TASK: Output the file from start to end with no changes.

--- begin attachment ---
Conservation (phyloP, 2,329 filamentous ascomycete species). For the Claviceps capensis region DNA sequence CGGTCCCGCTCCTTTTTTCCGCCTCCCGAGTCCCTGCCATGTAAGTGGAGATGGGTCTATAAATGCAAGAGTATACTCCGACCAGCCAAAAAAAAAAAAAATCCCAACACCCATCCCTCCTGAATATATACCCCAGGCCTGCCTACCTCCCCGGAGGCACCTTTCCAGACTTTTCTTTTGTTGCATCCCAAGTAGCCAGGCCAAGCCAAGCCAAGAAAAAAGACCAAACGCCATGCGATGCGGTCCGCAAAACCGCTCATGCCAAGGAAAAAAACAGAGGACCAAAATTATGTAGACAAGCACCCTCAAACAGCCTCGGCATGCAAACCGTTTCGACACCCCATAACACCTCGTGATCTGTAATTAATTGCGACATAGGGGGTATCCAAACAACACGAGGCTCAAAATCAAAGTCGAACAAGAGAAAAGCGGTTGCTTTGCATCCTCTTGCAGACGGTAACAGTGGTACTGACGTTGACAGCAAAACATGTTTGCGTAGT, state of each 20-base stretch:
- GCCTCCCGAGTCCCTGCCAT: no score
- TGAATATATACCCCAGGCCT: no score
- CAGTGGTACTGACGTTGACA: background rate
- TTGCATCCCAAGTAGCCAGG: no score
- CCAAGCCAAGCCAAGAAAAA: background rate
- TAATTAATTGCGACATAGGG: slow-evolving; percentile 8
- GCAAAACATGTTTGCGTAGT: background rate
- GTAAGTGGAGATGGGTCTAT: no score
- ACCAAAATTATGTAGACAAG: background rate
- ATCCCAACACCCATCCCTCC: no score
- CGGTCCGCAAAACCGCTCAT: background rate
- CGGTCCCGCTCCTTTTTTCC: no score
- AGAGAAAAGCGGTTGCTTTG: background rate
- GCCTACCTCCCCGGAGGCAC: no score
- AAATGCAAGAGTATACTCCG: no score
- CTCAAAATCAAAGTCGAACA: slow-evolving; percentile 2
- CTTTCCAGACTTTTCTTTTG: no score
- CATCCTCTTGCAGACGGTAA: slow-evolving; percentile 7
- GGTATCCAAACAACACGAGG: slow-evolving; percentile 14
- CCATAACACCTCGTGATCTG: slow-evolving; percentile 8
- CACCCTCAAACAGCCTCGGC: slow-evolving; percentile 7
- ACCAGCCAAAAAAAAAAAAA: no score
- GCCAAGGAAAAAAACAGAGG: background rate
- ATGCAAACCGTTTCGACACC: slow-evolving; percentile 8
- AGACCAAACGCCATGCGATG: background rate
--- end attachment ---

Conservation (phyloP, 2,329 filamentous ascomycete species). For the Claviceps capensis region DNA sequence CGGTCCCGCTCCTTTTTTCCGCCTCCCGAGTCCCTGCCATGTAAGTGGAGATGGGTCTATAAATGCAAGAGTATACTCCGACCAGCCAAAAAAAAAAAAAATCCCAACACCCATCCCTCCTGAATATATACCCCAGGCCTGCCTACCTCCCCGGAGGCACCTTTCCAGACTTTTCTTTTGTTGCATCCCAAGTAGCCAGGCCAAGCCAAGCCAAGAAAAAAGACCAAACGCCATGCGATGCGGTCCGCAAAACCGCTCATGCCAAGGAAAAAAACAGAGGACCAAAATTATGTAGACAAGCACCCTCAAACAGCCTCGGCATGCAAACCGTTTCGACACCCCATAACACCTCGTGATCTGTAATTAATTGCGACATAGGGGGTATCCAAACAACACGAGGCTCAAAATCAAAGTCGAACAAGAGAAAAGCGGTTGCTTTGCATCCTCTTGCAGACGGTAACAGTGGTACTGACGTTGACAGCAAAACATGTTTGCGTAGT, state of each 20-base stretch:
- GCCTCCCGAGTCCCTGCCAT: no score
- TGAATATATACCCCAGGCCT: no score
- CAGTGGTACTGACGTTGACA: background rate
- TTGCATCCCAAGTAGCCAGG: no score
- CCAAGCCAAGCCAAGAAAAA: background rate
- TAATTAATTGCGACATAGGG: slow-evolving; percentile 8
- GCAAAACATGTTTGCGTAGT: background rate
- GTAAGTGGAGATGGGTCTAT: no score
- ACCAAAATTATGTAGACAAG: background rate
- ATCCCAACACCCATCCCTCC: no score
- CGGTCCGCAAAACCGCTCAT: background rate
- CGGTCCCGCTCCTTTTTTCC: no score
- AGAGAAAAGCGGTTGCTTTG: background rate
- GCCTACCTCCCCGGAGGCAC: no score
- AAATGCAAGAGTATACTCCG: no score
- CTCAAAATCAAAGTCGAACA: slow-evolving; percentile 2
- CTTTCCAGACTTTTCTTTTG: no score
- CATCCTCTTGCAGACGGTAA: slow-evolving; percentile 7
- GGTATCCAAACAACACGAGG: slow-evolving; percentile 14
- CCATAACACCTCGTGATCTG: slow-evolving; percentile 8
- CACCCTCAAACAGCCTCGGC: slow-evolving; percentile 7
- ACCAGCCAAAAAAAAAAAAA: no score
- GCCAAGGAAAAAAACAGAGG: background rate
- ATGCAAACCGTTTCGACACC: slow-evolving; percentile 8
- AGACCAAACGCCATGCGATG: background rate